Convallaria majalis is an herbaceous perennial plant commonly known as Lily of the Valley. The plant is native to England, North America and North Asia. There are many myths and legends associated with the plant. According to Greek legend, Lily of the Valley was given by Apollo, the Sun God, to Aesculapius, the great healer. According to Christian mythology, the flowers of this plant represent the tears of Virgin Mother Mary. Apart from its medicinal and health benefits, wedding bouquets of these sweet smelling, beautiful flowers are carried by brides for good luck and prosperity in married life.
Lily of the Valley contains two glycosides – Convallamarin, which has diuretic action, and Convallarin, which has a purgative action. It also contains flavonoids, saponins, citric acid, malic acid, essential oil and Cardenolides. Apart from these, Convallatoxins, Convalluside, and Convallatoxol are also found in these pretty flowering plants.
Lily of the Valley is antispasmodic, diuretic, emetic, laxative, purgative, cardiac tonic, sedative and antipyretic by nature. It is mostly used in the form of tea, tincture, extract, infusion and essential oil.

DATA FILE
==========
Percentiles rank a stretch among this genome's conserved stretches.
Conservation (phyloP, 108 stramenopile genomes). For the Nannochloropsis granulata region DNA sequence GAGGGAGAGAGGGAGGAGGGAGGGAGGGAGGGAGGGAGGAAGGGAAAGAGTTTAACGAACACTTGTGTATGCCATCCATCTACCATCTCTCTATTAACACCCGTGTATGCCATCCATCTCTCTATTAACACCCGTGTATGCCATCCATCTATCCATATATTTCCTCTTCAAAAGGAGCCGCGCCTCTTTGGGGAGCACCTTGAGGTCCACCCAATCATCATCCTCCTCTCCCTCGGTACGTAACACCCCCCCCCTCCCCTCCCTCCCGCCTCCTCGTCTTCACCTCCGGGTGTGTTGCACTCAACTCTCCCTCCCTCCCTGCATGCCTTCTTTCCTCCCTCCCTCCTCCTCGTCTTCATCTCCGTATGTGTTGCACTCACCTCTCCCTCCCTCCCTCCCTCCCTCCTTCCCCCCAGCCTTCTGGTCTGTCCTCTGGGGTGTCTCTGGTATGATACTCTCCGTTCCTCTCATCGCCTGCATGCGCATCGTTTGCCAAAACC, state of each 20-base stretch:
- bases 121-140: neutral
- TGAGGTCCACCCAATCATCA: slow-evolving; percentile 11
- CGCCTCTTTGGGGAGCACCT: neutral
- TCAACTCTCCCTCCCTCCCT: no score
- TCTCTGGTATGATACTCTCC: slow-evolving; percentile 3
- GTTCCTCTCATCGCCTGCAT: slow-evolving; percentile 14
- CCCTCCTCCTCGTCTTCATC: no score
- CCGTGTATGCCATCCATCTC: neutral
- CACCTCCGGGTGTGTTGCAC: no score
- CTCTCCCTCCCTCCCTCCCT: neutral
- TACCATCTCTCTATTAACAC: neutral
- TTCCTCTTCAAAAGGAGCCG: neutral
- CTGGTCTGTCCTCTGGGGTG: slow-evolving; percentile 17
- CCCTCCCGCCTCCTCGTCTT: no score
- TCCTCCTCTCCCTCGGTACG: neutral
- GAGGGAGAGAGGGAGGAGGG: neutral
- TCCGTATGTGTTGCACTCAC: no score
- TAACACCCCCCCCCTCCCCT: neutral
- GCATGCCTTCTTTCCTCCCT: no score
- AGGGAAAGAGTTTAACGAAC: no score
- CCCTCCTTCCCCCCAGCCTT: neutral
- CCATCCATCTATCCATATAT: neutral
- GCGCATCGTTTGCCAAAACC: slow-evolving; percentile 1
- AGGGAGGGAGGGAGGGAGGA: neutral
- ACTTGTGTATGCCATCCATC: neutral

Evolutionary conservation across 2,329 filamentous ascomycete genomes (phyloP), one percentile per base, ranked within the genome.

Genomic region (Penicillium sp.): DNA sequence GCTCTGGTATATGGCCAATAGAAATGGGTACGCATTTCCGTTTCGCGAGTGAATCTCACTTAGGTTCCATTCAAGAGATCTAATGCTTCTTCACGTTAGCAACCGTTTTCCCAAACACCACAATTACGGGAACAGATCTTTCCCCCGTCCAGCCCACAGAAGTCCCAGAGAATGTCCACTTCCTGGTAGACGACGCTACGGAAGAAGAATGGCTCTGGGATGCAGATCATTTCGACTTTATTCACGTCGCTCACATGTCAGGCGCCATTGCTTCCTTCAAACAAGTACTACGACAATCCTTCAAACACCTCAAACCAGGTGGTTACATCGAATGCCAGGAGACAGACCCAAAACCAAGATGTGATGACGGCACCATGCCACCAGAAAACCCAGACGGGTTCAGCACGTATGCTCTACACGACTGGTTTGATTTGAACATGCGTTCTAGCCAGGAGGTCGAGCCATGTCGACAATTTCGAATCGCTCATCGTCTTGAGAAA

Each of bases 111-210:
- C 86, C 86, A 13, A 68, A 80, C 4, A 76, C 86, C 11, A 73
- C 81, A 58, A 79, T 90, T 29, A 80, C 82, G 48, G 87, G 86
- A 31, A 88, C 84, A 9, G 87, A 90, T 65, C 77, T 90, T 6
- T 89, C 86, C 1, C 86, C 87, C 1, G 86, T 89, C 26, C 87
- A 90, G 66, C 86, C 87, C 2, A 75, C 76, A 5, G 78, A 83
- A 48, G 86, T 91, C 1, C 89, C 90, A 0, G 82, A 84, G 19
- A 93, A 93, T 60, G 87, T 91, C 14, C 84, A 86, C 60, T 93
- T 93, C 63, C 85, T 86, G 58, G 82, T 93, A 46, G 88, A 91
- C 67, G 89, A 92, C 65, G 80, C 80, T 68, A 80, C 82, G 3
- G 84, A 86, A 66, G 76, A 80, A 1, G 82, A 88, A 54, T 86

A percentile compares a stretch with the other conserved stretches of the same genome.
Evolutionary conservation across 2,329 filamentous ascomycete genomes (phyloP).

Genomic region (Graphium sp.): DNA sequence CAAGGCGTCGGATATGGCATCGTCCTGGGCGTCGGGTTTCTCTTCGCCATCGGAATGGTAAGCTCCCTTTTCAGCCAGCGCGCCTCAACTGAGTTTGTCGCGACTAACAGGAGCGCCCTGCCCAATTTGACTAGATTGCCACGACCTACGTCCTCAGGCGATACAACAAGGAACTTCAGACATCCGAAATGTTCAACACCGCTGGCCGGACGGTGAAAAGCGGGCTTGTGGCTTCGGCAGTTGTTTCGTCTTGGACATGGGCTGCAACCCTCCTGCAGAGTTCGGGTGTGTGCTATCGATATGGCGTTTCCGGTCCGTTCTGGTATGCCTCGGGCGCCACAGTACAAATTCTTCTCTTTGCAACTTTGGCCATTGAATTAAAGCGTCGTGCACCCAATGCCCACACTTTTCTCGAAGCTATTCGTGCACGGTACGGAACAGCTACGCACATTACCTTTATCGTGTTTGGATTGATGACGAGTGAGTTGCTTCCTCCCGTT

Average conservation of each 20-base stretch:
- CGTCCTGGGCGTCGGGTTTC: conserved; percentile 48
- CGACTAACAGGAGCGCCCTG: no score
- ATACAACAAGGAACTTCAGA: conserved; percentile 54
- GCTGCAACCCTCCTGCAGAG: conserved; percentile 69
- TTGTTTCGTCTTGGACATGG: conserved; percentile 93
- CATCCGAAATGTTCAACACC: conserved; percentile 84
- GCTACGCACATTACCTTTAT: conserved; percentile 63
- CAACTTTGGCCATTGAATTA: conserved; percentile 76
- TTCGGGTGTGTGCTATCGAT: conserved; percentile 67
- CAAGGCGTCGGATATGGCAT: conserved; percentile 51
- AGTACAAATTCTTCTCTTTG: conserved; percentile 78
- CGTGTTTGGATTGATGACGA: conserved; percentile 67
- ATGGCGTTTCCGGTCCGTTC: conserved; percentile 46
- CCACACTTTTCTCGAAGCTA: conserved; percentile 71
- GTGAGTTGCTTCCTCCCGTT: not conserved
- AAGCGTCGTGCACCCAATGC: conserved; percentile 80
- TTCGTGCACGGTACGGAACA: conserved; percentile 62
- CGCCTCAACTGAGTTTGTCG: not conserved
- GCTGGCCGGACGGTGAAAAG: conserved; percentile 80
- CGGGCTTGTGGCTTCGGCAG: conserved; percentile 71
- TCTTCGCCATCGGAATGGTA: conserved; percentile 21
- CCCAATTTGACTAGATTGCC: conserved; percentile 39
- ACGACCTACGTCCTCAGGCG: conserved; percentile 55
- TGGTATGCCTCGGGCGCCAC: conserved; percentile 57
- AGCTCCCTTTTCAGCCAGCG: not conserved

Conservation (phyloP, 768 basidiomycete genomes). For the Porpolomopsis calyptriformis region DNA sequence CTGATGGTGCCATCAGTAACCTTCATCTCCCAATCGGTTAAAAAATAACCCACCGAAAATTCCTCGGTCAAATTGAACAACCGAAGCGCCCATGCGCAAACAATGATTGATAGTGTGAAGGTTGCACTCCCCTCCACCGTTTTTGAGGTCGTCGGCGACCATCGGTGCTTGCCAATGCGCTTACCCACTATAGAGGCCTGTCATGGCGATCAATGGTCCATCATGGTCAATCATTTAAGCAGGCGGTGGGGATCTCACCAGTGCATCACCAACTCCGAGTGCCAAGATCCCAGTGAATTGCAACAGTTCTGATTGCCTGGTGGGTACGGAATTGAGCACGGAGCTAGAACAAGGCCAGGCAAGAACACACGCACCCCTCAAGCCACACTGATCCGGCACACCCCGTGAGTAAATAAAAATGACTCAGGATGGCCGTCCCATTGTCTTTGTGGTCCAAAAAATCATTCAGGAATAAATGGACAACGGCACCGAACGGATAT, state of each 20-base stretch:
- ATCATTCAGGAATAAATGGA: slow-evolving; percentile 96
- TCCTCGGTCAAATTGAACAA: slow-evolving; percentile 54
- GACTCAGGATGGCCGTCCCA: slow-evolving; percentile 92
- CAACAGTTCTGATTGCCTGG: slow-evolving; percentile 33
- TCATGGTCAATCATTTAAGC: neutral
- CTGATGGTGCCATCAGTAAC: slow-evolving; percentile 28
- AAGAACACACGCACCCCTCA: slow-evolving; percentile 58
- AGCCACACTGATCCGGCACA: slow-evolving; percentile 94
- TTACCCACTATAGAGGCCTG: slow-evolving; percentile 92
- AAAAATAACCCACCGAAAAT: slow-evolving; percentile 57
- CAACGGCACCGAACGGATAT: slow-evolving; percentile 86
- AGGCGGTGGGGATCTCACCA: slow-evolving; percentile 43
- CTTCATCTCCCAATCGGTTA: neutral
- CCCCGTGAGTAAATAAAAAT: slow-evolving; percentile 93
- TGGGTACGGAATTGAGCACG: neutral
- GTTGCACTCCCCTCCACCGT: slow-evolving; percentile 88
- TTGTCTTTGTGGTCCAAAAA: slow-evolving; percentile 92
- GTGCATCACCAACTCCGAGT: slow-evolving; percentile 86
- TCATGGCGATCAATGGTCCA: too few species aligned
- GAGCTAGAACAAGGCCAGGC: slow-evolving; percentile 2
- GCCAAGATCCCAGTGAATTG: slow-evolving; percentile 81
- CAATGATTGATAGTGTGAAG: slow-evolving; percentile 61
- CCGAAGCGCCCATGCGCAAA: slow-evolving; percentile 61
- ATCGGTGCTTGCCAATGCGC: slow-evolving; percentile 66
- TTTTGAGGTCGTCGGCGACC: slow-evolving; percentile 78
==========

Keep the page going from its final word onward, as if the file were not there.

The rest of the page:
The famous seventeenth-century botanist and physician Nicholas Culpeper said that “It, without doubt, strengthens the brain and renovates a weak memory. The distilled water dropped into the eyes helps inflammations thereof. The spirit of the flowers, distilled in wine, restoreth lost speech, helps the palsy, and is exceedingly good in the apoplexy, comforteth the heart and vital spirits.” High words of praise indeed! Some of the benefits that we can derive from these plants are:
Reduces Scars: An ointment made of lily of valley is used for treating burns and other wounds without leaving any scars. It is also helpful in healing the scar tissues quickly and effectively.